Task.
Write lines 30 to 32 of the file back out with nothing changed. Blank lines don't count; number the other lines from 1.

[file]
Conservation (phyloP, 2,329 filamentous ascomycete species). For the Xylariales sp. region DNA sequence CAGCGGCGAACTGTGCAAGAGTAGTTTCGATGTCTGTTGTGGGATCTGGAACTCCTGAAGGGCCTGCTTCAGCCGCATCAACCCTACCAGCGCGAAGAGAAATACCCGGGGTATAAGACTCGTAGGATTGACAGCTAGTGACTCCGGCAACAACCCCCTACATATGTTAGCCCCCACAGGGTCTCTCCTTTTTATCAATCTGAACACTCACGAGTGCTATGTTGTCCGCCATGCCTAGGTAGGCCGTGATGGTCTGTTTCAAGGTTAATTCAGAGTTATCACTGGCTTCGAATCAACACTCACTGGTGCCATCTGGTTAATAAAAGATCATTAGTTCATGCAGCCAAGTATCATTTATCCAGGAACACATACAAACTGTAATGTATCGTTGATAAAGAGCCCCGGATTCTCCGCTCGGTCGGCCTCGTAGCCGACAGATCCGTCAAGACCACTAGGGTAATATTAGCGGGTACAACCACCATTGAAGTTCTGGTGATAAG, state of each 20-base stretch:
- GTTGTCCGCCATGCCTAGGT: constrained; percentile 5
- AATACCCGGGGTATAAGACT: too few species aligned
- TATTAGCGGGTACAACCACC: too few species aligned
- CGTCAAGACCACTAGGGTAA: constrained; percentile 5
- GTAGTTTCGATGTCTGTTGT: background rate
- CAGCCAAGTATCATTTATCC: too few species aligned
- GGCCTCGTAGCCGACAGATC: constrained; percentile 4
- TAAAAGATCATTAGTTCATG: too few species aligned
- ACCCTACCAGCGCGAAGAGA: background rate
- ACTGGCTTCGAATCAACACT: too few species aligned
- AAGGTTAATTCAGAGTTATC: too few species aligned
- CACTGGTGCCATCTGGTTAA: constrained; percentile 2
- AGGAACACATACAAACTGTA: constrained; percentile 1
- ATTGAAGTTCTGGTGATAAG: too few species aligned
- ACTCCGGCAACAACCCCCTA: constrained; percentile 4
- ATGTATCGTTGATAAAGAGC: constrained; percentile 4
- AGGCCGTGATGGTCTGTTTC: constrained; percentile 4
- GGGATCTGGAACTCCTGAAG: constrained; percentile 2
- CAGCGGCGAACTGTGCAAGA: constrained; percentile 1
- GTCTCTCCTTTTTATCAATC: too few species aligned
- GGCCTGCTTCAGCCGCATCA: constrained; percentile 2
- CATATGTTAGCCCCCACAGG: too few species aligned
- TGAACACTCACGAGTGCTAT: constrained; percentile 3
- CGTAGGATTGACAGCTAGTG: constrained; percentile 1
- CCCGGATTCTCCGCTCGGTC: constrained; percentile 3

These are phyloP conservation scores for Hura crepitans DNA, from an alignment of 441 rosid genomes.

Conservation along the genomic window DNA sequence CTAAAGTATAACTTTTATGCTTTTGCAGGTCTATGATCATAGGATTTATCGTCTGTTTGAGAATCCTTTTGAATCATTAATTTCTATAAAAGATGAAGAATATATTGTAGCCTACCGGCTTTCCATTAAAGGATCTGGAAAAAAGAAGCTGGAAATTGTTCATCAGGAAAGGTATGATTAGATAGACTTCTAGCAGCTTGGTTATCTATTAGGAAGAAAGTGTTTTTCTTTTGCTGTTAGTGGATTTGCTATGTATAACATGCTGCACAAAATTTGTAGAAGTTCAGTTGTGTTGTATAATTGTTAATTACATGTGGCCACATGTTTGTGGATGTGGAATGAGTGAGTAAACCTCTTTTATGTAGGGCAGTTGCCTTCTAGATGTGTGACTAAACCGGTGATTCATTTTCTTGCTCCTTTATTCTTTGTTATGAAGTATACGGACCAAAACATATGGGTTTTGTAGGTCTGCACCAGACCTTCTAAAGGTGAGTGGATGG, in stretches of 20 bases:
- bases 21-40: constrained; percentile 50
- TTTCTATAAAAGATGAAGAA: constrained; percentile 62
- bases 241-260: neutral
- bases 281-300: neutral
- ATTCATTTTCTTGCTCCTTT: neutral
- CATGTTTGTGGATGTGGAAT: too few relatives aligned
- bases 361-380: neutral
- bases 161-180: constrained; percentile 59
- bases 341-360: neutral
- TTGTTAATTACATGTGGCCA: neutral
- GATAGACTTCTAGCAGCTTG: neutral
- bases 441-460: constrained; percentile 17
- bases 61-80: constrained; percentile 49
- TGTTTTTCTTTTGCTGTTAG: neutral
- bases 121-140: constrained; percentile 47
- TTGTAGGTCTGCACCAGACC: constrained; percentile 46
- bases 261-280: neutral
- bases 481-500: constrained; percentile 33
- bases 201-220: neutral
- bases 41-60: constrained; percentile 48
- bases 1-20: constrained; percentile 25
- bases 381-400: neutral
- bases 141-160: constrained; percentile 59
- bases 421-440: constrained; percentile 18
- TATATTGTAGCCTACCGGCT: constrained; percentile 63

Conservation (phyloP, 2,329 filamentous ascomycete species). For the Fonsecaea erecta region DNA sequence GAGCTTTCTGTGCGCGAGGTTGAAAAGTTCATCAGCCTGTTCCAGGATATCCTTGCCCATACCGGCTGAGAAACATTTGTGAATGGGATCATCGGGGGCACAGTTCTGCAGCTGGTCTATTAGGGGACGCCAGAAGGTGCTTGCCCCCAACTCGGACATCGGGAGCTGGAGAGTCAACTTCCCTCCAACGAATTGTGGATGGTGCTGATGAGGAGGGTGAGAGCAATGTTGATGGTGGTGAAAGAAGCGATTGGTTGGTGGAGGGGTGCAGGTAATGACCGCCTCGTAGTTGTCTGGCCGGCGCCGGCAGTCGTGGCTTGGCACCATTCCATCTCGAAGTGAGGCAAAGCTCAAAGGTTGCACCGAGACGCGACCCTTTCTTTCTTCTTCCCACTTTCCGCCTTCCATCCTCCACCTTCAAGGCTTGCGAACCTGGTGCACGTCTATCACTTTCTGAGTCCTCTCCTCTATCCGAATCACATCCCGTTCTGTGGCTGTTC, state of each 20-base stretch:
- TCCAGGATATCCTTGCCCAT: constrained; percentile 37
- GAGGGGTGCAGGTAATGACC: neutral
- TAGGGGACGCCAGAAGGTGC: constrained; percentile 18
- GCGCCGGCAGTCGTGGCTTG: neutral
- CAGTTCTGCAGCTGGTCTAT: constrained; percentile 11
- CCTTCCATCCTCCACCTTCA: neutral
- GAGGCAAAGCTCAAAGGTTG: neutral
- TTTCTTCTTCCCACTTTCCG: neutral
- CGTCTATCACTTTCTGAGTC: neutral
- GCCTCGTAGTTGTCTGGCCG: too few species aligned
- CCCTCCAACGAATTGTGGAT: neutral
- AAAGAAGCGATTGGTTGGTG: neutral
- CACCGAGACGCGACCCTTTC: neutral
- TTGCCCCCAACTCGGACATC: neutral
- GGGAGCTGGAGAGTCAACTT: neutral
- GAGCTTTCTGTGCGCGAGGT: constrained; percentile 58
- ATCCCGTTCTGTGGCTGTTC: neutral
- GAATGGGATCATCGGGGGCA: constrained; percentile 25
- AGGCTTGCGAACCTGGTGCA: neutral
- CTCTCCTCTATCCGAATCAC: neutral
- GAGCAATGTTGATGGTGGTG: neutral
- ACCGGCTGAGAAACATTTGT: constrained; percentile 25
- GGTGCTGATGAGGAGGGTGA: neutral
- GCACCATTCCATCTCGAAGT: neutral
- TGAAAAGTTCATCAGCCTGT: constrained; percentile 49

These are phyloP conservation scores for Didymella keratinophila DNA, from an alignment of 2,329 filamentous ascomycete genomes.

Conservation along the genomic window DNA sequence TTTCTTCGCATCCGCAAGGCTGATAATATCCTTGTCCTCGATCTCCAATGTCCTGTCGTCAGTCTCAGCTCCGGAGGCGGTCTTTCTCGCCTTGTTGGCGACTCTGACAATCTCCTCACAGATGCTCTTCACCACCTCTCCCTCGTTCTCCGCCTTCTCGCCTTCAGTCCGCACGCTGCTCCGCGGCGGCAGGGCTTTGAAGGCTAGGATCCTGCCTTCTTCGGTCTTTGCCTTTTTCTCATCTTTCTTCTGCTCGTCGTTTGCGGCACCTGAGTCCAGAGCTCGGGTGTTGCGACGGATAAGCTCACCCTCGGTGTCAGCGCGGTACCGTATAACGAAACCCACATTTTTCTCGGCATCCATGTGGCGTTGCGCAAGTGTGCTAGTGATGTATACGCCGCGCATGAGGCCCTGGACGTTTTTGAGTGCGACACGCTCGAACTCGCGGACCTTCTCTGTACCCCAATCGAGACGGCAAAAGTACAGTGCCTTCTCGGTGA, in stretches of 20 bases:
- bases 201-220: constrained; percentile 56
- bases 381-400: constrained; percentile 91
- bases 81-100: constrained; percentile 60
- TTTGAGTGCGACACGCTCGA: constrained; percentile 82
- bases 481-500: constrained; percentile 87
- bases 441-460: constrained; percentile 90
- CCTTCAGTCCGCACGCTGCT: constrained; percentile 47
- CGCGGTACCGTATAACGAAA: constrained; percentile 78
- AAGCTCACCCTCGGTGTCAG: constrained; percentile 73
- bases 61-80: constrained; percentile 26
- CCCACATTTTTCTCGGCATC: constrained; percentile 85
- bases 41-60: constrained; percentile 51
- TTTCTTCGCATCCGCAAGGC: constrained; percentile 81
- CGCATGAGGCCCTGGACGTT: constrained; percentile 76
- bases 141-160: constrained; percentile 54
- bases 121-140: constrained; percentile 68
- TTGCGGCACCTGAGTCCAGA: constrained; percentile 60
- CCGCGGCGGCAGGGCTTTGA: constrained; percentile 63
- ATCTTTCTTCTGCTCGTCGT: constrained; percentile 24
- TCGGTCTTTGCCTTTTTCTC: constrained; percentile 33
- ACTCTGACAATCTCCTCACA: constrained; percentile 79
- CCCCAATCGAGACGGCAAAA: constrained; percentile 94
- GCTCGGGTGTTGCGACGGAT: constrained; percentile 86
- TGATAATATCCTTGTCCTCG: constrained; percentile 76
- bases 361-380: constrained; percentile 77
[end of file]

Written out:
- TTTCTATAAAAGATGAAGAA: constrained; percentile 62
- bases 241-260: neutral
- bases 281-300: neutral